It went on like that in self practice, and then on January 10, 2009, Saturday morning, a key PhD adviser drove his BMW motorbike into a tree in Malibu Canyon. My Department Chair called within an hour and said, “It’s Peter. He’s dead.”

Peter Kollock was a brilliant teacher – one of the best at UCLA; and he was the economic sociologist who taught me to write about money without letting it turn itself into a thing through the process of my prose (which is what money –a fluid social agreement—is always trying to do). He was also a direct student of Thic Nhat Hanh, and part of our making-our-own-rules teacher-student arrangement was that I’d cover for Peter when he was on silent retreat for months on end. So that his colleagues in the department wouldn’t know he ditched work for contemplative practice: they would have despised him for it.

Once when Peter returned from three months at Deer Park with Thay, I went up to his place in Malibu Canyon to brief him on what little of importance he’d missed. We drank tea under his orange trees and he told me that he expected better of me when it came to owning up to my practice. It’s going to be easier for you, in your generation. It’s going to be more accepted to have a meditation practice. You can’t keep it a secret forever.

That’s when I was writing this blog anonymously, and spending every lunch hour at the university locked behind double doors on my office floor, doing the full ashtanga pranayama sequence between shelves of Sociology books. And thus gradually, irreversibly, dropping out of the professional game.

On January 11, 2009, I was principle investigator on a futures market project that Peter would never finish; and I had a funeral to help plan. I was traumatized and felt that in order to forgive Peter for leaving, I had to come out to my Department as having a spiritual practice. I’d been practicing ashtanga for 8 years with no thought of India, but when the funeral was over, I got on a plane to Mysore with the idea it would be a first and last pilgrimage.

In Mysore, Pattabhi Jois was dying. I bonded with his grandson on contact, and stayed to practice with Saraswati through the bitter sad heat of early April. Some mornings, Guruji would take a step or two out on his balcony, while I was wedged up against the concrete across the street after practice.

By the last day of the trip, I knew I was coming back the next year, though I had no idea yet how that decision would begin devastate my old life and restructure my self. So much the better.

After practice that morning, I sat against that wall, looking up to Guruji’s window in the oppressive heat, saying goodbye and hello to this new life. Being for good reason an anti-superstitious person, and a person who laughed at prayer, just then I stared into his dark upper windows and asked for a sign. I was dehydrated, exhausted, drunk on gratitude and santosha and forgiveness and sadness, and well on in to a multi-day trance state.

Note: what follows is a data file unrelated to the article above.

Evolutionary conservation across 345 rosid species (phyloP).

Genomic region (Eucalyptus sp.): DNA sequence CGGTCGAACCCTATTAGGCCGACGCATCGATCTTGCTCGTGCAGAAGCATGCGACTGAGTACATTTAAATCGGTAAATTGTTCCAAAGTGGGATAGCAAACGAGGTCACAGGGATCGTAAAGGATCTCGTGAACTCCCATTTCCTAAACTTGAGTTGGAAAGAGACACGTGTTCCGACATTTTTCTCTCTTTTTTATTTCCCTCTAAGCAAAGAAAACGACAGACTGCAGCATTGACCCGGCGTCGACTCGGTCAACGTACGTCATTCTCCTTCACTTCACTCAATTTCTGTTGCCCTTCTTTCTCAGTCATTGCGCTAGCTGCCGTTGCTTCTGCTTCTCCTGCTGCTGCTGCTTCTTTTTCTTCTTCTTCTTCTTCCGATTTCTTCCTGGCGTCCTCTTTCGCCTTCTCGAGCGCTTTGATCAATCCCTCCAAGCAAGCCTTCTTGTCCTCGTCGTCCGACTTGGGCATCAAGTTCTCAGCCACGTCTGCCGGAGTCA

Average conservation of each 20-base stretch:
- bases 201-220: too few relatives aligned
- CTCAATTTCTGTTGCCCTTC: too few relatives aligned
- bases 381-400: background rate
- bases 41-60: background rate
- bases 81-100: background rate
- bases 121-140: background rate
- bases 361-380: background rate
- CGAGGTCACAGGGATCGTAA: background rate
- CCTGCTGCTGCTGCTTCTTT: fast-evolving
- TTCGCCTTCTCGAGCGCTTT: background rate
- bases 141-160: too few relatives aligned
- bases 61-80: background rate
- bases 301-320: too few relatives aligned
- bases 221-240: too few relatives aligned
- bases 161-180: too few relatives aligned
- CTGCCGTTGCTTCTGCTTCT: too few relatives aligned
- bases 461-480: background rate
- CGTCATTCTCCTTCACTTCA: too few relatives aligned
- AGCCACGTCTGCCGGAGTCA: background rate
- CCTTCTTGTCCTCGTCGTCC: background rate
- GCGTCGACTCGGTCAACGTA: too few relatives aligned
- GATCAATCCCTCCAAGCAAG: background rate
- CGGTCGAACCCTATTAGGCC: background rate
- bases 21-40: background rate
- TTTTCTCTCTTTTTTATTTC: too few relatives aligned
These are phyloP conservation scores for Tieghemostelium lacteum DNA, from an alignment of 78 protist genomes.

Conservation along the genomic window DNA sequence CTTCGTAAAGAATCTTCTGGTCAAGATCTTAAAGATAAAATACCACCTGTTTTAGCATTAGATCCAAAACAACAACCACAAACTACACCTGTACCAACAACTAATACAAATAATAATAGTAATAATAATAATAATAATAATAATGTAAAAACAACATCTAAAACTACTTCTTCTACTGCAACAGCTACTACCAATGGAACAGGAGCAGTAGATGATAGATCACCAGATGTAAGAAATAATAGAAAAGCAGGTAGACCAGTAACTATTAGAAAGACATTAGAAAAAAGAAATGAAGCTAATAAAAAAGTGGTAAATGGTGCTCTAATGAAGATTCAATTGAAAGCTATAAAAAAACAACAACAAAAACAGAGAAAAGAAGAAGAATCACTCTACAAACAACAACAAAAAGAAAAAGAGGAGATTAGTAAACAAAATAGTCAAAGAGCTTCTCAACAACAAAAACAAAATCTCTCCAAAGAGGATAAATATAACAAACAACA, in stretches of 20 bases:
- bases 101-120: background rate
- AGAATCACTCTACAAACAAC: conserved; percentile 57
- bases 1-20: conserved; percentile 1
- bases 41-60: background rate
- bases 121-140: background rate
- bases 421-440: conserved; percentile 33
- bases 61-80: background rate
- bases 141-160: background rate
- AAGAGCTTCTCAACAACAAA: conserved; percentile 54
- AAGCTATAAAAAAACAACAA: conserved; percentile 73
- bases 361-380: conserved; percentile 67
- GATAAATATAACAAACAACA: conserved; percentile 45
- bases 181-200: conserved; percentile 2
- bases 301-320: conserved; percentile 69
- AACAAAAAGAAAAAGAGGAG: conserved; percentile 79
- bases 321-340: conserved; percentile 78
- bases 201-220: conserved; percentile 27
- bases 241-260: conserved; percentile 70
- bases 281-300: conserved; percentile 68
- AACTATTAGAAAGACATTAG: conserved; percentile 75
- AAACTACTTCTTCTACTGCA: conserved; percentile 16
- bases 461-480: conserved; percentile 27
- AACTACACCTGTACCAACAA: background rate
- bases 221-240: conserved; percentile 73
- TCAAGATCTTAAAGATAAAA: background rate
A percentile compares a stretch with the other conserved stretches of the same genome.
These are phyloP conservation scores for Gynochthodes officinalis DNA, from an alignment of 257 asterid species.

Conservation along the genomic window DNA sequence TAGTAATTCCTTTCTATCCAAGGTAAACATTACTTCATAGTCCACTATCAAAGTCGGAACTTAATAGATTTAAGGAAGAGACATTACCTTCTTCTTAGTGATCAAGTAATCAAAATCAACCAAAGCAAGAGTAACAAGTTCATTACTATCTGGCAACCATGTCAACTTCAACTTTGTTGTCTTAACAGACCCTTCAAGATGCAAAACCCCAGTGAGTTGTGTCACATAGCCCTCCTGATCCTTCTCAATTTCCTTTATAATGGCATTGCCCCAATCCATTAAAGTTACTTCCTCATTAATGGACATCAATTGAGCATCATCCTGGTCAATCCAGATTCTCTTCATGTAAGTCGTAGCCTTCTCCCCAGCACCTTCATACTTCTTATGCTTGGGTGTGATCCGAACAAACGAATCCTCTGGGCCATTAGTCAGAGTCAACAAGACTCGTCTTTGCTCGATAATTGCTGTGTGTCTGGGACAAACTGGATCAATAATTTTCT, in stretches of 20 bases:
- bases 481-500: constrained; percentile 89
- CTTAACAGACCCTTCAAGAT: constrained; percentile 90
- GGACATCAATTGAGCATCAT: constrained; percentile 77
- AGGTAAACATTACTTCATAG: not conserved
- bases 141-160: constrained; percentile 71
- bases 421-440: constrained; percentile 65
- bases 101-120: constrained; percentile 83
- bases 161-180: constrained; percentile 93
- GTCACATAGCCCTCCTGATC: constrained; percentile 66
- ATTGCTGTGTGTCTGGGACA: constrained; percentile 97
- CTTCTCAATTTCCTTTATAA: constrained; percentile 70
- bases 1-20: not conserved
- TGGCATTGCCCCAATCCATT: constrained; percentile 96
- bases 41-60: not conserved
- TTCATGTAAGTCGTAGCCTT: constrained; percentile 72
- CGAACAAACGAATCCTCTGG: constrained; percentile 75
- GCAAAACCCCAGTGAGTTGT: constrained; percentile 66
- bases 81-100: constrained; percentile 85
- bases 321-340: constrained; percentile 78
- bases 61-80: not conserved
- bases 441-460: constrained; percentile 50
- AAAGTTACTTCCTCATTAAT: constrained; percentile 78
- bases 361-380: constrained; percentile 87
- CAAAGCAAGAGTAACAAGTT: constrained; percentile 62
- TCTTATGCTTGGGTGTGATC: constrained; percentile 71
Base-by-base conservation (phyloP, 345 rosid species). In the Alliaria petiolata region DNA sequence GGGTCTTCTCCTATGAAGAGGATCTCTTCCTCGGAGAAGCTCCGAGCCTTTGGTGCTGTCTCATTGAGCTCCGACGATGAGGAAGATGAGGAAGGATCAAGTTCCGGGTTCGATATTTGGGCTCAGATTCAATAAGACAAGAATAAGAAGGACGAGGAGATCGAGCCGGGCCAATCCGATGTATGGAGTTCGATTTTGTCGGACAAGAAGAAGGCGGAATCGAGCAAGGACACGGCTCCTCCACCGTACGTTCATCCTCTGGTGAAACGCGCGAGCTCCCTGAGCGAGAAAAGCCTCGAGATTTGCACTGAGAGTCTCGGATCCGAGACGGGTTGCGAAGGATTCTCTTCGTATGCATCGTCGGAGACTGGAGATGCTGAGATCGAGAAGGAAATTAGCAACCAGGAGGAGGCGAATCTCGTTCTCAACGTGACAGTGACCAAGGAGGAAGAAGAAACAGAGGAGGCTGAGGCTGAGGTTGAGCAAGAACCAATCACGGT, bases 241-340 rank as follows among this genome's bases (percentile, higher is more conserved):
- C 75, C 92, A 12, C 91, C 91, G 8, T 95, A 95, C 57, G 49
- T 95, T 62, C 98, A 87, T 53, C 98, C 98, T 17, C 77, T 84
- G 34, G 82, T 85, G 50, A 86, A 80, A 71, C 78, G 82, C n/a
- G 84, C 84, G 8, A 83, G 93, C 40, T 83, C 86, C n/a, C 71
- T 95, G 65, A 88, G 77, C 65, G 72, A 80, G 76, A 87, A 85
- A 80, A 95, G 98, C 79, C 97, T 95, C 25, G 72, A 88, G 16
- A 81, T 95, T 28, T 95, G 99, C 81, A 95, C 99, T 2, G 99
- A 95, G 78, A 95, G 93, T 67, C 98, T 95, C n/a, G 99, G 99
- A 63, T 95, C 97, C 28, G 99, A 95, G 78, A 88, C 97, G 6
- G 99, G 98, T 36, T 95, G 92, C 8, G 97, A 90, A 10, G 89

And that’s when the light-bubble burned through to the other side. Open-eyed, I looked up at his dark window, and between me and it –not in this world, but not in my mind’s eye either –the light-house signal flickered on. Holy shit.

An utterly liminal object. Not out there, not in here. It stayed after the trance subsided, after Mysore wore off, I settled back into Los Angeles and took up the behaviors of my then-normal life. Any time I wanted to contact the not-this-not-that reality, I’d shift my gaze to the horizon and the light-bubble would be hanging out waiting to be noticed.

This had a subversive and mostly healthy effect on daily life, one of integrating mundane life and absorption. But if I take time to tell you about all that, I’ll have to go to bed before I tell you the best part.

First though, a Shinzen interlude. I finally found a teacher (he insisted on calling himself a “coach”) who understood and whole-heartedly supported my ashtanga practice as meditation (whatever “meditation” is; I don’t know what to do with a word so loaded), and finally talked with him about my mind in August of that same year. This light bubble thing? No big thing, little grasshopper, he more or less said. It’s a nimitta. Not so unusual a phenomenon among the breath-obsessed.

In 2009, googling nimitta got me nothing, so I ended up in the university library with the Theravada literatures, where indeed nimittas show up. They say it is a manifestation of the clarification of consciousness; and they talk about the nimitta as having different attitudes—shy, bold, distracted, and so on. How cute. Sometimes, they say, it goes from being a closed-eye to an open-eye phenomenon; no big thing.

Fast forward to fall of 2010, when I became a visiting scholar at the University of Michigan and got some very fancy healthcare. Their annual eye exam was high tech, and done by a research physician at the top of his field. I asked him to check if there was something weird with my physical eyes that might cause me to see an, ahem, bouncing beautiful light bubble.

Can you see it now? Does it change brightness when I move the light? Does it move when you move your head?

Yes; yes; yes.

The researcher-doctor dilated my pupils and used a backwards-Hubble machine to examine the seat of my soul.

Oh yes, just as I thought! You have a medium-sized physiological floater. It’s a piece of tissue that has dropped down onto the back of your retina. I’m looking at it right now. Most people have something like this as they age.

So, what I’m seeing isn’t out there, but it’s not in my imagination either?

Right, exactly! Some people have huge floaters that become very emotionally distressing. We prescribe anti-anxiety meds in these cases. But luckily most people never know they’re there.

The thing with you is that you seem to be very aware of yours, whereas most people wouldn’t perceive a floater of this size. You can also get it to stay still. And, for some reason, you associate it with positive mental experience, instead of being distressed by it.

That’s how I learned that the nimitta’s neuro-correlate is a dust bunny in my brain, whose scientific name evokes improper poo.

That’s contemplative practice, so far as I can tell. At its best, it self-destructs just slightly faster than I can self-transcend.